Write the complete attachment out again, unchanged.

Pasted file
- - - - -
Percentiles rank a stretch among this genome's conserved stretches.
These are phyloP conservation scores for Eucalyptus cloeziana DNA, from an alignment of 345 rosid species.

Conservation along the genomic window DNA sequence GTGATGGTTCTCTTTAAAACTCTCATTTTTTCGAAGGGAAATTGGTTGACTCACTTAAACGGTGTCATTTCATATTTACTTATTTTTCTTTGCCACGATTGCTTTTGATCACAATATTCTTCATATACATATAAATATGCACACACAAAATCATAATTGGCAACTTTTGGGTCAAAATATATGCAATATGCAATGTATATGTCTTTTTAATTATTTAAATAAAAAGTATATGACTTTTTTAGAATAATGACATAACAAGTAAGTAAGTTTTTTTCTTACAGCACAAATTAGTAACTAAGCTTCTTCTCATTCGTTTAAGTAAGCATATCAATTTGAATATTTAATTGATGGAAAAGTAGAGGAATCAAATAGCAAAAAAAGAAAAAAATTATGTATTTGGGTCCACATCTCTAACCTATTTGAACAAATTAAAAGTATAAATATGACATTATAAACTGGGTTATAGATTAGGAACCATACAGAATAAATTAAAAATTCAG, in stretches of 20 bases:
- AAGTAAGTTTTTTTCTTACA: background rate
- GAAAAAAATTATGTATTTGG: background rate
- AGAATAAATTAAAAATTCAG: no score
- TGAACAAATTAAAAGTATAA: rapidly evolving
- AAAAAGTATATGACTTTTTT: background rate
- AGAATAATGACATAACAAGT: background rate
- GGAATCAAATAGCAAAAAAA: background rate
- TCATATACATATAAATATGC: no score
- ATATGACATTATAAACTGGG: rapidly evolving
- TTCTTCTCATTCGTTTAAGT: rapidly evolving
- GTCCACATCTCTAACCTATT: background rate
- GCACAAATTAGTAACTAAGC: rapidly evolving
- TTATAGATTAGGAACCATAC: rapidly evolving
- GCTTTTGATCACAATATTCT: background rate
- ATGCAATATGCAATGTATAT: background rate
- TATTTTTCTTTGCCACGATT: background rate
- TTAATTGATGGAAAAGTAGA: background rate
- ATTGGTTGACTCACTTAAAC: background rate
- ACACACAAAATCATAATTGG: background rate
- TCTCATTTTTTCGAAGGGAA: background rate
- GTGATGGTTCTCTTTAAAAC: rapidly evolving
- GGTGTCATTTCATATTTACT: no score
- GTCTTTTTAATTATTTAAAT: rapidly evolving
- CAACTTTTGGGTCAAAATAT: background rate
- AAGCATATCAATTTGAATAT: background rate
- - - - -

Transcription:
Percentiles rank a stretch among this genome's conserved stretches.
These are phyloP conservation scores for Eucalyptus cloeziana DNA, from an alignment of 345 rosid species.

Conservation along the genomic window DNA sequence GTGATGGTTCTCTTTAAAACTCTCATTTTTTCGAAGGGAAATTGGTTGACTCACTTAAACGGTGTCATTTCATATTTACTTATTTTTCTTTGCCACGATTGCTTTTGATCACAATATTCTTCATATACATATAAATATGCACACACAAAATCATAATTGGCAACTTTTGGGTCAAAATATATGCAATATGCAATGTATATGTCTTTTTAATTATTTAAATAAAAAGTATATGACTTTTTTAGAATAATGACATAACAAGTAAGTAAGTTTTTTTCTTACAGCACAAATTAGTAACTAAGCTTCTTCTCATTCGTTTAAGTAAGCATATCAATTTGAATATTTAATTGATGGAAAAGTAGAGGAATCAAATAGCAAAAAAAGAAAAAAATTATGTATTTGGGTCCACATCTCTAACCTATTTGAACAAATTAAAAGTATAAATATGACATTATAAACTGGGTTATAGATTAGGAACCATACAGAATAAATTAAAAATTCAG, in stretches of 20 bases:
- AAGTAAGTTTTTTTCTTACA: background rate
- GAAAAAAATTATGTATTTGG: background rate
- AGAATAAATTAAAAATTCAG: no score
- TGAACAAATTAAAAGTATAA: rapidly evolving
- AAAAAGTATATGACTTTTTT: background rate
- AGAATAATGACATAACAAGT: background rate
- GGAATCAAATAGCAAAAAAA: background rate
- TCATATACATATAAATATGC: no score
- ATATGACATTATAAACTGGG: rapidly evolving
- TTCTTCTCATTCGTTTAAGT: rapidly evolving
- GTCCACATCTCTAACCTATT: background rate
- GCACAAATTAGTAACTAAGC: rapidly evolving
- TTATAGATTAGGAACCATAC: rapidly evolving
- GCTTTTGATCACAATATTCT: background rate
- ATGCAATATGCAATGTATAT: background rate
- TATTTTTCTTTGCCACGATT: background rate
- TTAATTGATGGAAAAGTAGA: background rate
- ATTGGTTGACTCACTTAAAC: background rate
- ACACACAAAATCATAATTGG: background rate
- TCTCATTTTTTCGAAGGGAA: background rate
- GTGATGGTTCTCTTTAAAAC: rapidly evolving
- GGTGTCATTTCATATTTACT: no score
- GTCTTTTTAATTATTTAAAT: rapidly evolving
- CAACTTTTGGGTCAAAATAT: background rate
- AAGCATATCAATTTGAATAT: background rate